Do we support the leaders or the people?

Hugh Rodwell m-14970 at mailbox.swipnet.se
Sun Jun 9 19:24:16 MDT 1996


Zeynep writes:

>I repeat, we need to look into the pedagogy of the working class,
>the need to interact with the working class, in a way that results in those
>people not taking crap from anyone, including "us". Before, Hugh starts
>again telling me that it is because I have not experience in a "real working
>class vanguard party", I strongly insist, the "masses", and the working
>class, here at least, idolises, looks up to and forms cults around the
>"leadership". The point isn't whether the leadership deserves it. Maybe this
>one does. So what? As one good quote goes, don't we want to recreate the
>world, not just conquer it? Power is a strong, corrupting, intoxicating force.


The absence of 'a real working class vanguard party' is not a matter for
individuals in the first instance but for the whole political culture of
the most active and revolutionary sections of the class *masses and leaders
alike*. The very real problem you point to of the masses idolizing their
leaders is in fact behaviour *learnt* from decades of Stalinist leadership.
The dialectics of this is that the masses see little political value in
themselves. And the leadership look down on them and idolize themselves
(materially and in terms of prestige -- 'spiritually' they despise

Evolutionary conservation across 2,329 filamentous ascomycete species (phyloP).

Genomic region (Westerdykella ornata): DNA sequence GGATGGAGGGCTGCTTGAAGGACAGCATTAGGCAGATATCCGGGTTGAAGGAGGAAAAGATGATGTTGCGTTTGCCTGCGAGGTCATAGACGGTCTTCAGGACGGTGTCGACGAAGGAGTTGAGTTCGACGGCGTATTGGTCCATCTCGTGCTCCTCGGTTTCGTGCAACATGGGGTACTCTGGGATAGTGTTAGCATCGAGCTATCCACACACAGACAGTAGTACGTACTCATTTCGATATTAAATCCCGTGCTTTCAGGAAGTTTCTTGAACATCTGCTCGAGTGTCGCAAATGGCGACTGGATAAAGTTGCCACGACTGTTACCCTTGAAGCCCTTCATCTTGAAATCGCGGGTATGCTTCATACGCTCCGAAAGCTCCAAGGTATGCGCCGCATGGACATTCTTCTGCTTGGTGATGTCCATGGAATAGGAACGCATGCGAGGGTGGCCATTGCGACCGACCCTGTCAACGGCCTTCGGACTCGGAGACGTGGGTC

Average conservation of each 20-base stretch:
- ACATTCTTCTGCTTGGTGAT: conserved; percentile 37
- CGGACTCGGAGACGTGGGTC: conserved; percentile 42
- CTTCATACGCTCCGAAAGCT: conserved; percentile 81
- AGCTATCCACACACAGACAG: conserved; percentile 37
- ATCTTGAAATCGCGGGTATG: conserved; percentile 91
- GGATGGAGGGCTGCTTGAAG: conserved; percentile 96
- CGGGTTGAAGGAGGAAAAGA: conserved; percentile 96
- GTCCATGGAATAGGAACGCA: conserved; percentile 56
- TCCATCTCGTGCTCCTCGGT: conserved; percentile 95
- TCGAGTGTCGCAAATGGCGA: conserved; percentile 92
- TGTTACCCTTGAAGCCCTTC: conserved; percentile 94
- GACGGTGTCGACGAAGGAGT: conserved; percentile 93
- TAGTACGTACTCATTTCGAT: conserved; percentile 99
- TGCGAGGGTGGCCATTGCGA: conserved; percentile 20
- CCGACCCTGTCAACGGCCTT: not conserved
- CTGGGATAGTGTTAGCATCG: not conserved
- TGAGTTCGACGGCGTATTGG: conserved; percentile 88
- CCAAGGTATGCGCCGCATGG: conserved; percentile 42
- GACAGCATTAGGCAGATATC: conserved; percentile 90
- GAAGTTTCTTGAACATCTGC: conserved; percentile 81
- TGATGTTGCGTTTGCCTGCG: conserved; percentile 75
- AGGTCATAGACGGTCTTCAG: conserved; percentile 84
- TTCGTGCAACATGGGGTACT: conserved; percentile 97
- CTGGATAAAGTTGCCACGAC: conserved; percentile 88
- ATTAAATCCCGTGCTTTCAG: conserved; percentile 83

themselves). If the leadership can't break away from thinking its exalted
position is dependent on its pedestal, then you won't get a healthy party
regime until the masses throw them out, led by a political and
revolutionary opposition. No political revolution, no basic change in
corrupt habits of leadership.

This is the very struggle Trotsky puts at the head of the Transitional
Programme when he declares that:

        The world political situation as a whole is chiefly characterized
        by a historical crisis of the leadership of the proletariat.


As for power, it grows out of people in political motion, and its effects
are powerful and exhilarating. It's when the levers of power get into the
hands of individuals unchecked by the social and political control of their
comrades-in-arms that the corruption kicks in.



>Do I get my Dacha now?
>
>Zeynep

Well, guys, let's take a vote on it, eh?

G'nite everybody.

Cheers,

Hugh




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